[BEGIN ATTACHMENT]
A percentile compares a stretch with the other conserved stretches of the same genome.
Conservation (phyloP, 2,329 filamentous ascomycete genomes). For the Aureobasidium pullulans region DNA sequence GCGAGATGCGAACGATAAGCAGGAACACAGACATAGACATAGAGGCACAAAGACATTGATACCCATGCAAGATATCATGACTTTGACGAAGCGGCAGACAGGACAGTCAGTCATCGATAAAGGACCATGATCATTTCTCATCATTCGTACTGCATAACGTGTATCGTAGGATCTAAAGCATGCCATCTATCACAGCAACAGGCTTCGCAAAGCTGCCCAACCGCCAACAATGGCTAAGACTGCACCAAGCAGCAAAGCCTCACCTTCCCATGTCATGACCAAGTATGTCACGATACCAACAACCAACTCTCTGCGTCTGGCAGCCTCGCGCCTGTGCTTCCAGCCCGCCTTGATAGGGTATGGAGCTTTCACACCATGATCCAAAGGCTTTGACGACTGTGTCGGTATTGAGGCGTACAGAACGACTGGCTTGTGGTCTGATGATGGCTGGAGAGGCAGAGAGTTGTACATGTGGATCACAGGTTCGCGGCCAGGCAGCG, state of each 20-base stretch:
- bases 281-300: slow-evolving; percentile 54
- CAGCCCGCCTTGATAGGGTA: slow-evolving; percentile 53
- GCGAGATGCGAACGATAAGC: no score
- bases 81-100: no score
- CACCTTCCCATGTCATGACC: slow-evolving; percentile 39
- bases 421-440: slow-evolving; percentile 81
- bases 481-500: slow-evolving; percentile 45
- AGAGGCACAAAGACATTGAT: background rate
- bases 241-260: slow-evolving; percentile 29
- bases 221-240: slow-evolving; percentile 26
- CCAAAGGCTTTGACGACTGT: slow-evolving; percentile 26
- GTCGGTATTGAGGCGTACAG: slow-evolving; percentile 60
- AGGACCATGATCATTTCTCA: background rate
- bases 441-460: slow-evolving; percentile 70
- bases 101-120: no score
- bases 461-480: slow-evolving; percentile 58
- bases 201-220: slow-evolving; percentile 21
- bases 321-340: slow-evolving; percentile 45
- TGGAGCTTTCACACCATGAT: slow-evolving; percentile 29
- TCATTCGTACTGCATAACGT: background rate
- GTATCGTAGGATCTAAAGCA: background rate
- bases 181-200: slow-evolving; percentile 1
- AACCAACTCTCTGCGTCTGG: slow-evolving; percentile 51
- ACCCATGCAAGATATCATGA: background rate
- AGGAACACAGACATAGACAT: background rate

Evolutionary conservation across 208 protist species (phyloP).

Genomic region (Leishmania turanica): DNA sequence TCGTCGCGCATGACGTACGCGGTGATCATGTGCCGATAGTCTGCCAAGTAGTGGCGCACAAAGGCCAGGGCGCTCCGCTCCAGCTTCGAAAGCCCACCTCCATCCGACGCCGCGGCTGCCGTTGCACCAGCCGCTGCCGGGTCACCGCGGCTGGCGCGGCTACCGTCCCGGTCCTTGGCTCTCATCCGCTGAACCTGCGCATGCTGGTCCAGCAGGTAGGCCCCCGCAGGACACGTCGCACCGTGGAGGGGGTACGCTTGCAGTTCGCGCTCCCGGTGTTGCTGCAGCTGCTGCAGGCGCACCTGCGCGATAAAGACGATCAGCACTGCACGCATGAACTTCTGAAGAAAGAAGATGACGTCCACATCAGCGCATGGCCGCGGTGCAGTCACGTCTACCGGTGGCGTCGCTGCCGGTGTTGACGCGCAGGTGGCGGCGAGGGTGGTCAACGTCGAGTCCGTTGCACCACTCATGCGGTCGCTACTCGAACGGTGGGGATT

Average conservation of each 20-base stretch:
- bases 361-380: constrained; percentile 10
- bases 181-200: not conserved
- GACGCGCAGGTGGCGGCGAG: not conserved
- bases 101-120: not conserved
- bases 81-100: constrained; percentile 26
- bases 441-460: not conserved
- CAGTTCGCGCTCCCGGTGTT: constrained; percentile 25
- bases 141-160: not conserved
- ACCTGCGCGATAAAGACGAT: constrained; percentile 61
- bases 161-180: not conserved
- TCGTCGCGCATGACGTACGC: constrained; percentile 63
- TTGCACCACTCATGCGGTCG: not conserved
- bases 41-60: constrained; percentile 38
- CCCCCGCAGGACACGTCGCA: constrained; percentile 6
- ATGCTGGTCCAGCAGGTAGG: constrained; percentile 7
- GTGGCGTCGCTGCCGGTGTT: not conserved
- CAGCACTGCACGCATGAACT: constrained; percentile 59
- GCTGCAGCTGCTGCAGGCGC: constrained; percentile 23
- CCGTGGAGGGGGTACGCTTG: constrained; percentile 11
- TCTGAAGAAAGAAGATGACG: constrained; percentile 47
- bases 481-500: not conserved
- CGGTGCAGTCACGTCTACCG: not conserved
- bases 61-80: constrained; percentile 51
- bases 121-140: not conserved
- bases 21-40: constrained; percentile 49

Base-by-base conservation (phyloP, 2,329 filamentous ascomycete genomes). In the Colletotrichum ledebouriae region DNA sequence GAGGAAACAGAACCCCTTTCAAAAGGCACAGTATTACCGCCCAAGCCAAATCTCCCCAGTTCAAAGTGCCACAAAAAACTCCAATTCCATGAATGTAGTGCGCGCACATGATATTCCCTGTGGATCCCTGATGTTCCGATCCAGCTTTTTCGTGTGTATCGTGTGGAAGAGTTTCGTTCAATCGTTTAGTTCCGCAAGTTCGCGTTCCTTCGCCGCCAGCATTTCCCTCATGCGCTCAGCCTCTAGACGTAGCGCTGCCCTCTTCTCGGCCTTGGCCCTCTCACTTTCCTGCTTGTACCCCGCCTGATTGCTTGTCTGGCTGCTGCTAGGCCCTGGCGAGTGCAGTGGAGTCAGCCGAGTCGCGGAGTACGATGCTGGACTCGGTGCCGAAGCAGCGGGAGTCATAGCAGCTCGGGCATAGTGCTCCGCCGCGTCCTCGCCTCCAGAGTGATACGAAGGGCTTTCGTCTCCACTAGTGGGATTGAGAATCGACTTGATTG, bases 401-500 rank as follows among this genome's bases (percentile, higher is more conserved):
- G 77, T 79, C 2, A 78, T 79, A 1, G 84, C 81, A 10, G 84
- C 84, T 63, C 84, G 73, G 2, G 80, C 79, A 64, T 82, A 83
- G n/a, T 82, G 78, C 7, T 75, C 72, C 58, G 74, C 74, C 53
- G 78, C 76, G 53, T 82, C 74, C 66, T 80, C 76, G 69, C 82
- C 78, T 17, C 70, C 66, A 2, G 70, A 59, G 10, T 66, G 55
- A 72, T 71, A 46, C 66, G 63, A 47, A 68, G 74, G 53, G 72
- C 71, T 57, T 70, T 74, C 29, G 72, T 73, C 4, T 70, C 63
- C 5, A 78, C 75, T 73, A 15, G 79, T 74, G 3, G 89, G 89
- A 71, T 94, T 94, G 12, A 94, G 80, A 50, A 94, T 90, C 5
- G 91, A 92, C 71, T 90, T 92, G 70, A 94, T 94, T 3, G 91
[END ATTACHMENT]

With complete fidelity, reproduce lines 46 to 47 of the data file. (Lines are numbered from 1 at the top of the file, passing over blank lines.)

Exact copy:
- GTGGCGTCGCTGCCGGTGTT: not conserved
- CAGCACTGCACGCATGAACT: constrained; percentile 59